Yes, I can control where HMG spends my money. I have a vote to help, and if that does not supply the result I want there are many ways to mitigate against what I might feel is wasteful spending of my money, including my pensions. So, I have no interest in you deciding how my money is spent as there is plenty of greed in some of the Green proposals. Green greed is there for all to see, I don’t think it is inspired or educated. Was cash for ash inspired or educated? Was £150k PROFIT guaranteed per year per wind turbine inspired or educated? (Some landowners decided it was, but the rest of us paid the bill.)

    Maybe that is why there is only one Green MP in Westminster? The many certainly did not buy in in France or in Australia, so perhaps there is a lesson there-and it is not blocking the papers being printed that do not carry the correct messaging, or arguing about what colour hydrogen should be, driving to protests in their diesels, or fake arguments about fossil fuel subsidies. There are more things to your proposals that will alienate the many rather than convince them, so my powers of argument have plenty of enrichment from the anti dogma-which could even be the name of a Green fertilizer!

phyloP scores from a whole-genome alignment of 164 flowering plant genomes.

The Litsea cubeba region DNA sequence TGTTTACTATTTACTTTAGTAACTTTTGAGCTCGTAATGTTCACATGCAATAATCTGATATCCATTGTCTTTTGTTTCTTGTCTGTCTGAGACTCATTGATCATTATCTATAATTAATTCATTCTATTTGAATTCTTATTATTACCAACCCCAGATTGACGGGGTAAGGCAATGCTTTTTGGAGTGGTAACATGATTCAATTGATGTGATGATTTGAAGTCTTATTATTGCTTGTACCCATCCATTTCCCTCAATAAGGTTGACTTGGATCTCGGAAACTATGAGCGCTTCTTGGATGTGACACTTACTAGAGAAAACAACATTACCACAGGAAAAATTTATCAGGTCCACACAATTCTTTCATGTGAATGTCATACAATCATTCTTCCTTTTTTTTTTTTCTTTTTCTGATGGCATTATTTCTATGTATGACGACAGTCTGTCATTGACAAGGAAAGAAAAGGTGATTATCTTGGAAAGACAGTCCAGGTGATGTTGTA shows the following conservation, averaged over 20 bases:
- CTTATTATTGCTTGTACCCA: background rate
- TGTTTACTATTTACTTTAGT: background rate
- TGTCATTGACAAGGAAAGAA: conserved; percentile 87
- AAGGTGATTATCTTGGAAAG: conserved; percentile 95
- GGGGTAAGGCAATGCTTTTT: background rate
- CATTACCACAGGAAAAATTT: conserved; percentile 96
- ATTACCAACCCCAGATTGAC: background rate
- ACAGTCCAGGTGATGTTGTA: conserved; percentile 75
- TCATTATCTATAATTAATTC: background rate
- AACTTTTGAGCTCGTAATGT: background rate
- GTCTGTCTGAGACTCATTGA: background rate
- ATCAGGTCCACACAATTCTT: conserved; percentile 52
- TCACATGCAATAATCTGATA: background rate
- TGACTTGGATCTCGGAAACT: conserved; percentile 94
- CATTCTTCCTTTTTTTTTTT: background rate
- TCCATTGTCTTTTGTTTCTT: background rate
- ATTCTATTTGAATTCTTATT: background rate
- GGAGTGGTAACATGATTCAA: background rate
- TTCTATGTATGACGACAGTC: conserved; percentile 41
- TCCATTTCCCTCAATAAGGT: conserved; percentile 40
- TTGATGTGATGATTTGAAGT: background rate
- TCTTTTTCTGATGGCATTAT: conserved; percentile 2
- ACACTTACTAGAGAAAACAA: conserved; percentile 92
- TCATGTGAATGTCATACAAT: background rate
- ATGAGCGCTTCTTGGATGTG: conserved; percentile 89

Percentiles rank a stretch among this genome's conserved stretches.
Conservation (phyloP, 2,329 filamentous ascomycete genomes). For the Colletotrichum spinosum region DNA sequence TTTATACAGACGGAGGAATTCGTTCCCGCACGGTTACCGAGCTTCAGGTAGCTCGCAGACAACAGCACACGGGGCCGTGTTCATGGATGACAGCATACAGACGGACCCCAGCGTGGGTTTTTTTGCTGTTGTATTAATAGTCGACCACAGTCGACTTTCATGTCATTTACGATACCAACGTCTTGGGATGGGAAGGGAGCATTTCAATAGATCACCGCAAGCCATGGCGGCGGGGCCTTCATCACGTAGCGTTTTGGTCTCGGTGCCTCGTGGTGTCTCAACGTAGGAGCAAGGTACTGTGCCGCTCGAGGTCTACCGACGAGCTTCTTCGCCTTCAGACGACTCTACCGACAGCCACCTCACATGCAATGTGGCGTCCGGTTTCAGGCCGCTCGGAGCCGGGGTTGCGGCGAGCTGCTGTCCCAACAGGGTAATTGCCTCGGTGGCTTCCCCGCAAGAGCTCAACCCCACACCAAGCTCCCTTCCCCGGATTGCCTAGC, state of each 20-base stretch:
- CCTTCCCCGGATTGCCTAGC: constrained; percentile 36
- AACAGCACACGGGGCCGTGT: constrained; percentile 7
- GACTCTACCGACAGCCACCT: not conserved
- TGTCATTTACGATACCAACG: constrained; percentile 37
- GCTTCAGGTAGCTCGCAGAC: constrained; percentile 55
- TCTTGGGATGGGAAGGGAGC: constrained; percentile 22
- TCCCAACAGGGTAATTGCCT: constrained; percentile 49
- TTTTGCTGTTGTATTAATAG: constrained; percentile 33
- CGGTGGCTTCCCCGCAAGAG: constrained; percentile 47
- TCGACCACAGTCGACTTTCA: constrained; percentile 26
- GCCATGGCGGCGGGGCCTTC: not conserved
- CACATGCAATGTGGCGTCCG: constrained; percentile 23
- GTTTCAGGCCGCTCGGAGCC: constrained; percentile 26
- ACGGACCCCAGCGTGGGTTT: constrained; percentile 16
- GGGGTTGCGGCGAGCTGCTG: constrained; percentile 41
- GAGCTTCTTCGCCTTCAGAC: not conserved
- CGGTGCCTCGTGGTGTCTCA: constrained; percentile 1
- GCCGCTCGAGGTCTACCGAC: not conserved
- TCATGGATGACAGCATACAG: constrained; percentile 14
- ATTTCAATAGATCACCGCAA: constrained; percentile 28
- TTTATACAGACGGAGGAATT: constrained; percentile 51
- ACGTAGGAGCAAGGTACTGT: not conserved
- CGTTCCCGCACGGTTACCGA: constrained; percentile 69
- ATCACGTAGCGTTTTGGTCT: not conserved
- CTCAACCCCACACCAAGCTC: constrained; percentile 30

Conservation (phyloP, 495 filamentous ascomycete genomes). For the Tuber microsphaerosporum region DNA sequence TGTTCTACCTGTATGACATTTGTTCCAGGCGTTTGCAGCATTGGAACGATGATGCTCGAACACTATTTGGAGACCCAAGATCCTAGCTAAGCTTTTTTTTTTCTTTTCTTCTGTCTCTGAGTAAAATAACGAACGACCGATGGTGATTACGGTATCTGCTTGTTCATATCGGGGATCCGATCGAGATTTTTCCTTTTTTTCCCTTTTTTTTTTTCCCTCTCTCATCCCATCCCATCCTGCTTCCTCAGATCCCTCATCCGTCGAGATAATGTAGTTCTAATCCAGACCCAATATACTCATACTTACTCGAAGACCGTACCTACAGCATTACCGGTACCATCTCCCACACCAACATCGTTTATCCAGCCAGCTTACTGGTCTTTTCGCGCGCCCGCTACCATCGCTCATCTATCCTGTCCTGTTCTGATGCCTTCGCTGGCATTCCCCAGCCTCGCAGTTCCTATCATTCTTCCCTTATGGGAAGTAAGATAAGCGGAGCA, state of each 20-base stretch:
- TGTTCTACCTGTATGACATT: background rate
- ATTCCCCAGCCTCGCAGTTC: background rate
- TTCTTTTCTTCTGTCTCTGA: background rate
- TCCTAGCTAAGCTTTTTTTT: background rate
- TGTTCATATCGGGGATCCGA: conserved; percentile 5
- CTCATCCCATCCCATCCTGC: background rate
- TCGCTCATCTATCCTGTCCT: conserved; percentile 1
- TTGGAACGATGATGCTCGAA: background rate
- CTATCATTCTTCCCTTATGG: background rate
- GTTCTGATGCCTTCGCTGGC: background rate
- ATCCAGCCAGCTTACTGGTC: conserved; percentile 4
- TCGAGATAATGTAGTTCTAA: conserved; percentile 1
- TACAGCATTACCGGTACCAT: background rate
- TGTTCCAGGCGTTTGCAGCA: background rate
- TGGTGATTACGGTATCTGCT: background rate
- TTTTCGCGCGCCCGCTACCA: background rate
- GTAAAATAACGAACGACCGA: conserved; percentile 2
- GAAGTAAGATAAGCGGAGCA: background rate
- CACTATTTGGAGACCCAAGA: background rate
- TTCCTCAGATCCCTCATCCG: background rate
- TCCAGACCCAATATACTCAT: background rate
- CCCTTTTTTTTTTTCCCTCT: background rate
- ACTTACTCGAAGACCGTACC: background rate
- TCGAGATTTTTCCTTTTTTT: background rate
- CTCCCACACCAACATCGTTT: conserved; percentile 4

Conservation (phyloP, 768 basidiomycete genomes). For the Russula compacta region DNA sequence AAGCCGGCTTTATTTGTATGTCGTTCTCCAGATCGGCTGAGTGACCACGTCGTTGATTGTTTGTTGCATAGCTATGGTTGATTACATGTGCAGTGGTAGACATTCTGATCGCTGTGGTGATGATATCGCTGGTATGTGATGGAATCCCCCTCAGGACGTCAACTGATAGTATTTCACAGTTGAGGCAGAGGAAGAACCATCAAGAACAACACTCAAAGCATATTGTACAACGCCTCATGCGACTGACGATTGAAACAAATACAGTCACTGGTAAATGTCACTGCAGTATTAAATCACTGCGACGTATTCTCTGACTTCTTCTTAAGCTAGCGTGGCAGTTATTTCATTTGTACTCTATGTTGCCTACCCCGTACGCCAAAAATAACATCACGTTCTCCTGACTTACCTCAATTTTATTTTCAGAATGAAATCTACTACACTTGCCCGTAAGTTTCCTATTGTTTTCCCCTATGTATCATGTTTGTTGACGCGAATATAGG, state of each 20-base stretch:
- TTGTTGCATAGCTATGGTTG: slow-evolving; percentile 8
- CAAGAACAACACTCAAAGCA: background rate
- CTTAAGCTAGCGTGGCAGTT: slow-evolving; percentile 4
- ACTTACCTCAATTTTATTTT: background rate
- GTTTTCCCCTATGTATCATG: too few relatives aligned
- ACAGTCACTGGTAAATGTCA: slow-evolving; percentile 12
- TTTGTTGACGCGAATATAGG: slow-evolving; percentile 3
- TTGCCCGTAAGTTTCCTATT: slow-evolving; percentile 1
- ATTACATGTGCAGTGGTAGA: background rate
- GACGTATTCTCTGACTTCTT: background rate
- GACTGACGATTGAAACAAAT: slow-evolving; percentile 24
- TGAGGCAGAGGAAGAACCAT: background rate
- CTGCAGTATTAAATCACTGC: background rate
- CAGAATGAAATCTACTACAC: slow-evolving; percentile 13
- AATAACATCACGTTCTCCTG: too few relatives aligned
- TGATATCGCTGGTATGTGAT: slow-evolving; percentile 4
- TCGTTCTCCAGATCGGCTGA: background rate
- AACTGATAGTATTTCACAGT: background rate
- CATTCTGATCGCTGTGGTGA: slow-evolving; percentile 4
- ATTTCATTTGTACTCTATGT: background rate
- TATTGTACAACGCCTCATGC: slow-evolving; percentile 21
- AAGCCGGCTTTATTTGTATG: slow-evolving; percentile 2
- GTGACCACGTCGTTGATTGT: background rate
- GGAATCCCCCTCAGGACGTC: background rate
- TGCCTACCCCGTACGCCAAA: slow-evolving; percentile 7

What might actually convince the many is some common sense actions that do not cost massive amounts that are then seen to work, (like local sourcing which the UN has recommended, or even HS2) and can lead to a next stage. But, there have already been many non sensical actions which the many remember, so quite a difficult situation to reverse, and much more care needs to be applied otherwise no chance of reversal. But, that will not be radical enough for some, and it will only be themselves to blame for the reaction.